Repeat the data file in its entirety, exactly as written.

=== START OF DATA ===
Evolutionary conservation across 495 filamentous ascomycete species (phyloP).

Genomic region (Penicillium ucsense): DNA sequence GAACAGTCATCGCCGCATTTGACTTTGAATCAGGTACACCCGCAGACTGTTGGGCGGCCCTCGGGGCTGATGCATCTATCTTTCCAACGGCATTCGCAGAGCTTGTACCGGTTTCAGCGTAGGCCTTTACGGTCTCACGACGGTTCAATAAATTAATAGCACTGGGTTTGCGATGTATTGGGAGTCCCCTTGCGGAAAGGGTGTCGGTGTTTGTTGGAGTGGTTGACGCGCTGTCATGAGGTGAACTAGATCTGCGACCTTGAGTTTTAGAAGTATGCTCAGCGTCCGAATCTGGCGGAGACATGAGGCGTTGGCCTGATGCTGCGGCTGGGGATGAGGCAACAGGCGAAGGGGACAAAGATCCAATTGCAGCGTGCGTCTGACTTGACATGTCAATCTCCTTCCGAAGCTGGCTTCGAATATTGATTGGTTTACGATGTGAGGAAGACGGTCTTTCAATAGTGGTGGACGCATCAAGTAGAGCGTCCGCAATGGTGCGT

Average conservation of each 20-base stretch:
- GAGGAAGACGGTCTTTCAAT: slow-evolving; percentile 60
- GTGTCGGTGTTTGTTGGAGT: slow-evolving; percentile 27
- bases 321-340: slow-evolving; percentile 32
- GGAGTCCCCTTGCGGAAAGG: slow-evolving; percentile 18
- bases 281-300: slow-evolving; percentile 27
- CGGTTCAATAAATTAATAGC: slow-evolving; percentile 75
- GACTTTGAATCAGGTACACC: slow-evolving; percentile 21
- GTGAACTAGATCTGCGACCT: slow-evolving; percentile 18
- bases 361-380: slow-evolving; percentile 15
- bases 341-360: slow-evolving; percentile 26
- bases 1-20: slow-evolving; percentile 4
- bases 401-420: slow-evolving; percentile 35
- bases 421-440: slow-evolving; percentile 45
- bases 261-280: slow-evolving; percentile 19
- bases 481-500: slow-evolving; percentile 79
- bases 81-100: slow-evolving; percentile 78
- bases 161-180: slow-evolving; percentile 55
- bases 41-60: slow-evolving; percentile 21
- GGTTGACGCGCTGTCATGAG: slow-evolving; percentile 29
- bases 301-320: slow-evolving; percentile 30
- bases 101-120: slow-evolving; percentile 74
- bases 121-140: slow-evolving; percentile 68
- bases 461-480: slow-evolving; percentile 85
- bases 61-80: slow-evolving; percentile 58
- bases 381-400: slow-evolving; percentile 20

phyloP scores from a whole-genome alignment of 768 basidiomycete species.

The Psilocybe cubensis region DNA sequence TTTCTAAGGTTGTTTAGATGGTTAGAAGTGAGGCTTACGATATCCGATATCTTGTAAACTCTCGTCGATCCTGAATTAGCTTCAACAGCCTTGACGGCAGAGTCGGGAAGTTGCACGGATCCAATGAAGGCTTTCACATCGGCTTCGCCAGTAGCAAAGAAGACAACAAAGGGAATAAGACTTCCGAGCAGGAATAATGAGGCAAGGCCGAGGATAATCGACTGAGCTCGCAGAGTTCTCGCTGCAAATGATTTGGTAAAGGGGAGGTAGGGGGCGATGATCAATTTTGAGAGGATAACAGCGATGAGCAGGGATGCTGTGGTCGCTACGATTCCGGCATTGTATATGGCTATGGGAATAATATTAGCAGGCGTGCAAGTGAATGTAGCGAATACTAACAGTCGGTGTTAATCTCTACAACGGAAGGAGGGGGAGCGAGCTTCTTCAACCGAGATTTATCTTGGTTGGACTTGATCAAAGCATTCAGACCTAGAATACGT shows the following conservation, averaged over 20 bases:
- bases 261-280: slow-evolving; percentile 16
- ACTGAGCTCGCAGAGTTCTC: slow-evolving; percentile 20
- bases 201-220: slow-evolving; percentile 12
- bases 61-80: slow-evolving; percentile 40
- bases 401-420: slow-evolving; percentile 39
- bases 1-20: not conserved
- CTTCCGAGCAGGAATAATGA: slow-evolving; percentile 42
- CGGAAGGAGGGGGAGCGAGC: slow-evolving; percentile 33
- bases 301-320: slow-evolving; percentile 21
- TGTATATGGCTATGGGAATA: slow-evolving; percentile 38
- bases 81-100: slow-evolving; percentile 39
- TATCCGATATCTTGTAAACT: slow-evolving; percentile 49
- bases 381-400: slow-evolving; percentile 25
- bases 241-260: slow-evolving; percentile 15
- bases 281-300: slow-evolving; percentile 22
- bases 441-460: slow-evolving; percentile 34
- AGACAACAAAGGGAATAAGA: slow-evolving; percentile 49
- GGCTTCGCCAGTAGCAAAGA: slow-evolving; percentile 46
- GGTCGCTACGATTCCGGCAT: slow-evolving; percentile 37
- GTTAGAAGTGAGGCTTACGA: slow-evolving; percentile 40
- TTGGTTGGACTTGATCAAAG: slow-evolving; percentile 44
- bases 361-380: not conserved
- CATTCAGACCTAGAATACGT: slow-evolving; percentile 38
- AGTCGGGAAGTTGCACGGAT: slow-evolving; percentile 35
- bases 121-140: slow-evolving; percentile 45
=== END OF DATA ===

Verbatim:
Evolutionary conservation across 495 filamentous ascomycete species (phyloP).

Genomic region (Penicillium ucsense): DNA sequence GAACAGTCATCGCCGCATTTGACTTTGAATCAGGTACACCCGCAGACTGTTGGGCGGCCCTCGGGGCTGATGCATCTATCTTTCCAACGGCATTCGCAGAGCTTGTACCGGTTTCAGCGTAGGCCTTTACGGTCTCACGACGGTTCAATAAATTAATAGCACTGGGTTTGCGATGTATTGGGAGTCCCCTTGCGGAAAGGGTGTCGGTGTTTGTTGGAGTGGTTGACGCGCTGTCATGAGGTGAACTAGATCTGCGACCTTGAGTTTTAGAAGTATGCTCAGCGTCCGAATCTGGCGGAGACATGAGGCGTTGGCCTGATGCTGCGGCTGGGGATGAGGCAACAGGCGAAGGGGACAAAGATCCAATTGCAGCGTGCGTCTGACTTGACATGTCAATCTCCTTCCGAAGCTGGCTTCGAATATTGATTGGTTTACGATGTGAGGAAGACGGTCTTTCAATAGTGGTGGACGCATCAAGTAGAGCGTCCGCAATGGTGCGT

Average conservation of each 20-base stretch:
- GAGGAAGACGGTCTTTCAAT: slow-evolving; percentile 60
- GTGTCGGTGTTTGTTGGAGT: slow-evolving; percentile 27
- bases 321-340: slow-evolving; percentile 32
- GGAGTCCCCTTGCGGAAAGG: slow-evolving; percentile 18
- bases 281-300: slow-evolving; percentile 27
- CGGTTCAATAAATTAATAGC: slow-evolving; percentile 75
- GACTTTGAATCAGGTACACC: slow-evolving; percentile 21
- GTGAACTAGATCTGCGACCT: slow-evolving; percentile 18
- bases 361-380: slow-evolving; percentile 15
- bases 341-360: slow-evolving; percentile 26
- bases 1-20: slow-evolving; percentile 4
- bases 401-420: slow-evolving; percentile 35
- bases 421-440: slow-evolving; percentile 45
- bases 261-280: slow-evolving; percentile 19
- bases 481-500: slow-evolving; percentile 79
- bases 81-100: slow-evolving; percentile 78
- bases 161-180: slow-evolving; percentile 55
- bases 41-60: slow-evolving; percentile 21
- GGTTGACGCGCTGTCATGAG: slow-evolving; percentile 29
- bases 301-320: slow-evolving; percentile 30
- bases 101-120: slow-evolving; percentile 74
- bases 121-140: slow-evolving; percentile 68
- bases 461-480: slow-evolving; percentile 85
- bases 61-80: slow-evolving; percentile 58
- bases 381-400: slow-evolving; percentile 20

phyloP scores from a whole-genome alignment of 768 basidiomycete species.

The Psilocybe cubensis region DNA sequence TTTCTAAGGTTGTTTAGATGGTTAGAAGTGAGGCTTACGATATCCGATATCTTGTAAACTCTCGTCGATCCTGAATTAGCTTCAACAGCCTTGACGGCAGAGTCGGGAAGTTGCACGGATCCAATGAAGGCTTTCACATCGGCTTCGCCAGTAGCAAAGAAGACAACAAAGGGAATAAGACTTCCGAGCAGGAATAATGAGGCAAGGCCGAGGATAATCGACTGAGCTCGCAGAGTTCTCGCTGCAAATGATTTGGTAAAGGGGAGGTAGGGGGCGATGATCAATTTTGAGAGGATAACAGCGATGAGCAGGGATGCTGTGGTCGCTACGATTCCGGCATTGTATATGGCTATGGGAATAATATTAGCAGGCGTGCAAGTGAATGTAGCGAATACTAACAGTCGGTGTTAATCTCTACAACGGAAGGAGGGGGAGCGAGCTTCTTCAACCGAGATTTATCTTGGTTGGACTTGATCAAAGCATTCAGACCTAGAATACGT shows the following conservation, averaged over 20 bases:
- bases 261-280: slow-evolving; percentile 16
- ACTGAGCTCGCAGAGTTCTC: slow-evolving; percentile 20
- bases 201-220: slow-evolving; percentile 12
- bases 61-80: slow-evolving; percentile 40
- bases 401-420: slow-evolving; percentile 39
- bases 1-20: not conserved
- CTTCCGAGCAGGAATAATGA: slow-evolving; percentile 42
- CGGAAGGAGGGGGAGCGAGC: slow-evolving; percentile 33
- bases 301-320: slow-evolving; percentile 21
- TGTATATGGCTATGGGAATA: slow-evolving; percentile 38
- bases 81-100: slow-evolving; percentile 39
- TATCCGATATCTTGTAAACT: slow-evolving; percentile 49
- bases 381-400: slow-evolving; percentile 25
- bases 241-260: slow-evolving; percentile 15
- bases 281-300: slow-evolving; percentile 22
- bases 441-460: slow-evolving; percentile 34
- AGACAACAAAGGGAATAAGA: slow-evolving; percentile 49
- GGCTTCGCCAGTAGCAAAGA: slow-evolving; percentile 46
- GGTCGCTACGATTCCGGCAT: slow-evolving; percentile 37
- GTTAGAAGTGAGGCTTACGA: slow-evolving; percentile 40
- TTGGTTGGACTTGATCAAAG: slow-evolving; percentile 44
- bases 361-380: not conserved
- CATTCAGACCTAGAATACGT: slow-evolving; percentile 38
- AGTCGGGAAGTTGCACGGAT: slow-evolving; percentile 35
- bases 121-140: slow-evolving; percentile 45